Calefax at Wigmore Hall

Two Motets [Languente miseris; Nato canunt omnia – arr. Hekkema]
Suite bergamasque [arr. Boekhoorn]
Suite La triomphante [arr. Hekkema]

Calefax [Oliver Boekhoorn (oboe), Ivar Berix (clarinet), Raaf Hekkema (saxophone), Jelte Althuis (bass clarinet) & Alban Wesly (bassoon)]

Reviewed by: Ben Hogwood

Reviewed: 4 February, 2013
Venue: Wigmore Hall, London

Calefax. Photograph: Deen van MeerOn the last occasion the Dutch reed-quintet Calefax gave a BBC Radio 3 Lunchtime Concert at Wigmore Hall, the focus of the musicians’ programme was Spain. This time they looked at a broad range of French musical history, given again in arrangements made by Calefax’s members, their distinctive sound owing to saxophone and bass clarinet replacing the traditional wind-quintet flute and horn, which offers a punchy sound in fortissimos and a doleful quality at the other end of the dynamic scale.

The latter aspect was heard immediately in the first of two Brumel motets arranged by Raaf Hekkema, with meandering melodic lines intertwining as part of a surprisingly mellow sound. The second motet moved between sudden switches of speed but the players stayed together, their sound close to an ‘authentic’ interpretation. Oliver Boekhoorn’s arrangement of Debussy’s for-piano Suite bergamasque was less successful, for the ‘Prélude’ needed the greater attack that a pianist’s left-hand would provide. The sound was sonorous, though, and in the ‘Menuet’ and ‘Passepied’ the musicians found rhythmic vitality as the music tripped along, with the perky bassoon line of the latter particularly well managed by Alban Wesly. There was an unaffected account of the Suite’s other movement, ‘Clair de lune’, which kept this well-known music fresh, though the arrangement was hard to reconcile with the original piano.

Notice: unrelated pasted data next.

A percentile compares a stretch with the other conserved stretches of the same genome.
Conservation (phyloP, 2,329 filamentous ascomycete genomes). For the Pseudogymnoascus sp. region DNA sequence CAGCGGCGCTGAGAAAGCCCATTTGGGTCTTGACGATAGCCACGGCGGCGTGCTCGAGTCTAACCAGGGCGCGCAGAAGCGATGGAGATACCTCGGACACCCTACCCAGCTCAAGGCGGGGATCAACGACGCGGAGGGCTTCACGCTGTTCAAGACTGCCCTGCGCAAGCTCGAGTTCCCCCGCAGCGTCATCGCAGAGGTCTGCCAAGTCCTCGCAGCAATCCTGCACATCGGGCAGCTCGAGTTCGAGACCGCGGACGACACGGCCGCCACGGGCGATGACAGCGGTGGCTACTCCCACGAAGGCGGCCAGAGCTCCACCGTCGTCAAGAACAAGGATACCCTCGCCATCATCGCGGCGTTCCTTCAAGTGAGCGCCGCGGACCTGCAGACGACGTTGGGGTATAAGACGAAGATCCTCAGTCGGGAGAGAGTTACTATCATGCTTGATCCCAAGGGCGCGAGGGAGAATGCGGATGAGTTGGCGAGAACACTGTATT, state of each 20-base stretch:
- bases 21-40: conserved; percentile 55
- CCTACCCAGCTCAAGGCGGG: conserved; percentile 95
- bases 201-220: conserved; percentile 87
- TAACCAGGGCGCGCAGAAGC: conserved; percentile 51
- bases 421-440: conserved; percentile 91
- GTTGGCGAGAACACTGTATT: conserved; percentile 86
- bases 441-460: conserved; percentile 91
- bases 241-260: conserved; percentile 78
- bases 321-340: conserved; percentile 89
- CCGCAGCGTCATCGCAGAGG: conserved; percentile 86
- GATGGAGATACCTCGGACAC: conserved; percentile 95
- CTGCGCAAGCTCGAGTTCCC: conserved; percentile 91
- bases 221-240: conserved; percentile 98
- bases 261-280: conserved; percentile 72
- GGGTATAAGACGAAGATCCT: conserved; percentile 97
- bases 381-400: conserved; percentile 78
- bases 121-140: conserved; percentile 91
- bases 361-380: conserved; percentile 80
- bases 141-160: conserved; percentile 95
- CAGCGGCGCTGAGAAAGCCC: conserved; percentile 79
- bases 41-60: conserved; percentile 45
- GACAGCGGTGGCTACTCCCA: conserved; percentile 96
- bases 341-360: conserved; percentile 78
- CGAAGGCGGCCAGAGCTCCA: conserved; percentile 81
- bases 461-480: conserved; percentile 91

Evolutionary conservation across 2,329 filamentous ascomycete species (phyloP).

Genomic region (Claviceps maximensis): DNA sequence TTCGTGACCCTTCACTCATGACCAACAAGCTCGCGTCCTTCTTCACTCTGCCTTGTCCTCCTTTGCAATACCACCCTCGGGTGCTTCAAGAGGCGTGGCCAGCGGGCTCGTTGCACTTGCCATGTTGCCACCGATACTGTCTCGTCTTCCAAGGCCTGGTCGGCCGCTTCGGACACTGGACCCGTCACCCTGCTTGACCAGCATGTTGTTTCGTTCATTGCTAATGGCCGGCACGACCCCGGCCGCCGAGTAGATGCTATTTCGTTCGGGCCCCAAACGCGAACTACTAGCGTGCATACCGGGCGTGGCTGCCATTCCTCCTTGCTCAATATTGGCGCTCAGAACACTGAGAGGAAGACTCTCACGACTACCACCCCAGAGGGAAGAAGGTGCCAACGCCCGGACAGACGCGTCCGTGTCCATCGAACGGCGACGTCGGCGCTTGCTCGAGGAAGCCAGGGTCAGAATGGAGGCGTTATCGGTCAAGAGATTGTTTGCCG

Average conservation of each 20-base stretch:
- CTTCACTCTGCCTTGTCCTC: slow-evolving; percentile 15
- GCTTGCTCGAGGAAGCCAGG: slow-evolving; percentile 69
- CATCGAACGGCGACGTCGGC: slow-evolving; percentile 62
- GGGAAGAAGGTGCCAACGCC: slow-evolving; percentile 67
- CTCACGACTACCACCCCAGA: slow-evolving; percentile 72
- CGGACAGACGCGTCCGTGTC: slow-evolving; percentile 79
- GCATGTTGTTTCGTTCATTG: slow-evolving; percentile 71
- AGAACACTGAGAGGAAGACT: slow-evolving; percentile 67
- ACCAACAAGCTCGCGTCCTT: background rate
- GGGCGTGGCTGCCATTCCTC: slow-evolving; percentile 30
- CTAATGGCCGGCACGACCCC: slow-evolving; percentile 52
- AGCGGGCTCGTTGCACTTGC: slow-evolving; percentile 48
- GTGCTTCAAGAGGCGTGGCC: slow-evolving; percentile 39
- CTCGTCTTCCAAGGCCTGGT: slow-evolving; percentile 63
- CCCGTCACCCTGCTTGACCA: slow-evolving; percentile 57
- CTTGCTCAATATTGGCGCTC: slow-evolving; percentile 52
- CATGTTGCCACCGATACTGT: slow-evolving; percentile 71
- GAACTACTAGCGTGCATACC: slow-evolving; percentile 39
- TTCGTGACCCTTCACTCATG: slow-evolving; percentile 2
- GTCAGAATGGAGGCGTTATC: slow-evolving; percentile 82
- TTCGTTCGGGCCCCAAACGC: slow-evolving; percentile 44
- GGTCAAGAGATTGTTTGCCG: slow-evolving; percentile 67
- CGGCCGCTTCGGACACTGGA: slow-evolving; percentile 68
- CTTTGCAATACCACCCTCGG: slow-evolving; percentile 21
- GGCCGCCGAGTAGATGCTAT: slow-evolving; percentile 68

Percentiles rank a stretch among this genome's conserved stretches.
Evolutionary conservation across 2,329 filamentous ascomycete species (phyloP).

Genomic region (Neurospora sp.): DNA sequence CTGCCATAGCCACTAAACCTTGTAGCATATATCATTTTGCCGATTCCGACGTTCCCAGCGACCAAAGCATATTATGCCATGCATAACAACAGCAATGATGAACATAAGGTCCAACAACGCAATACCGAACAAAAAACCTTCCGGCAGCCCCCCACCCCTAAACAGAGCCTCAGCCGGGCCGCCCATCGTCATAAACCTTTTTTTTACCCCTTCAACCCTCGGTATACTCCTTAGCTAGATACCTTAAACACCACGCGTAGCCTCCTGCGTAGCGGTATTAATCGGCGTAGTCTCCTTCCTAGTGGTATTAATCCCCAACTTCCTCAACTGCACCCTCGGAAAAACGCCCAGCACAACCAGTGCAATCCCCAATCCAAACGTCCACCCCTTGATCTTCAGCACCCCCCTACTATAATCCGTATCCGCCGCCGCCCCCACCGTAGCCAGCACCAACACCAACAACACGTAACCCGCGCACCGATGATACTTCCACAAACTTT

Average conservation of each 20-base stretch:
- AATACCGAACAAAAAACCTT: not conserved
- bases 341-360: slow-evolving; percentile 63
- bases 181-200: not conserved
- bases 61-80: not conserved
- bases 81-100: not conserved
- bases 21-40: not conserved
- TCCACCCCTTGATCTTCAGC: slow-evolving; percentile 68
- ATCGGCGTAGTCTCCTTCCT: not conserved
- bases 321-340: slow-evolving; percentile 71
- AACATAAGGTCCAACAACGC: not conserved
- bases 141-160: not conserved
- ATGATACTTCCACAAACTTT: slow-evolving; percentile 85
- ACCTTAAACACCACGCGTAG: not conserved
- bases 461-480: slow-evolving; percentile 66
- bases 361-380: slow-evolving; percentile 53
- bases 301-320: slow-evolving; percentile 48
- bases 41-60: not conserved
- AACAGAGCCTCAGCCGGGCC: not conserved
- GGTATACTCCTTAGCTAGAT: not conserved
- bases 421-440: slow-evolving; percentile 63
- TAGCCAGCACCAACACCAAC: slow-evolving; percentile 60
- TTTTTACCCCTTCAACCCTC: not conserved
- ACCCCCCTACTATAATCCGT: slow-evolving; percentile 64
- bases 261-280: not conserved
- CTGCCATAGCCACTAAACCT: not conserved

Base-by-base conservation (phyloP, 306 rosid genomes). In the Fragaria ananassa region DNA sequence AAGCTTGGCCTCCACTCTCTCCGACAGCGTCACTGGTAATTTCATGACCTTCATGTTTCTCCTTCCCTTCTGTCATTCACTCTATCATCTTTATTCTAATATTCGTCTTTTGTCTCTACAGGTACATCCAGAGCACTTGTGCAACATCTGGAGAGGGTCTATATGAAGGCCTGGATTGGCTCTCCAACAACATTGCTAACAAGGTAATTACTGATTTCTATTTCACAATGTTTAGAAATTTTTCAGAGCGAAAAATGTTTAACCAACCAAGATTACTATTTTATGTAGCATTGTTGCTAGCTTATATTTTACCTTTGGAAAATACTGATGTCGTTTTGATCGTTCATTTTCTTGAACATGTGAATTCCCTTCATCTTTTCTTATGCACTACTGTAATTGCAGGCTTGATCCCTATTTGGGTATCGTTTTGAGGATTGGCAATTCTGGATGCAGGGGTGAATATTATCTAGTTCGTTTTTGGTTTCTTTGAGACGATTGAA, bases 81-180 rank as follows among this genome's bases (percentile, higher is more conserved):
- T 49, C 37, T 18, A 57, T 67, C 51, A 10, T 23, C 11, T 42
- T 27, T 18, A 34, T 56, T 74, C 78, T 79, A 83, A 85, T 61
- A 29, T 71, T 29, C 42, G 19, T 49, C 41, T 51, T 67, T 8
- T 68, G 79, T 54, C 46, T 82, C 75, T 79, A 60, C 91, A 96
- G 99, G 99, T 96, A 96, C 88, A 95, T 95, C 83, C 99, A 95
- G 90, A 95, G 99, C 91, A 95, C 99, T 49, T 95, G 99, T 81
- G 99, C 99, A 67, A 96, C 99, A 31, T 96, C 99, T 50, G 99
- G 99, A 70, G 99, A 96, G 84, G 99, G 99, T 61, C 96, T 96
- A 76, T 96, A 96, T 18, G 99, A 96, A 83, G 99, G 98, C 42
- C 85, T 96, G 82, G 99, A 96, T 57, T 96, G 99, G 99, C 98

La triomphante, the most substantial work in the recital, is after Rameau’s Suite of that name from Nouvelles Suite de Pièces de Clavecin with an added ‘Prélude’ from ‘Premier Livre de Pièces de Clavecin’. Hekkema’s arrangements of these harpsichord originals are imaginatively done and were performed with great virtuosity. The ‘Prélude’ began with slow solemnity but cut dramatically to a quick and light-footed dance with the two clarinets. There was a restrained elegance to ‘Fanfarinette’, the ensemble enjoying the character-pieces that Rameau tagged onto the early-18th-century Allemande-Courante-Sarabande-Gigue sequence. ‘La triomphante’ itself was something of a riot, the shrill voice of Ivar Berix’s clarinet emerging time and again with a jaunty melody. The closing ‘Gavotte et six doubles’ was similarly enjoyable, Wesly again negotiating tricky bassoon writing with precision. Rameau’s humour and gift for painting pictures was again evident in the encore of ‘La Poule’, the impudent clucking of oboe and saxophone a joy to behold.

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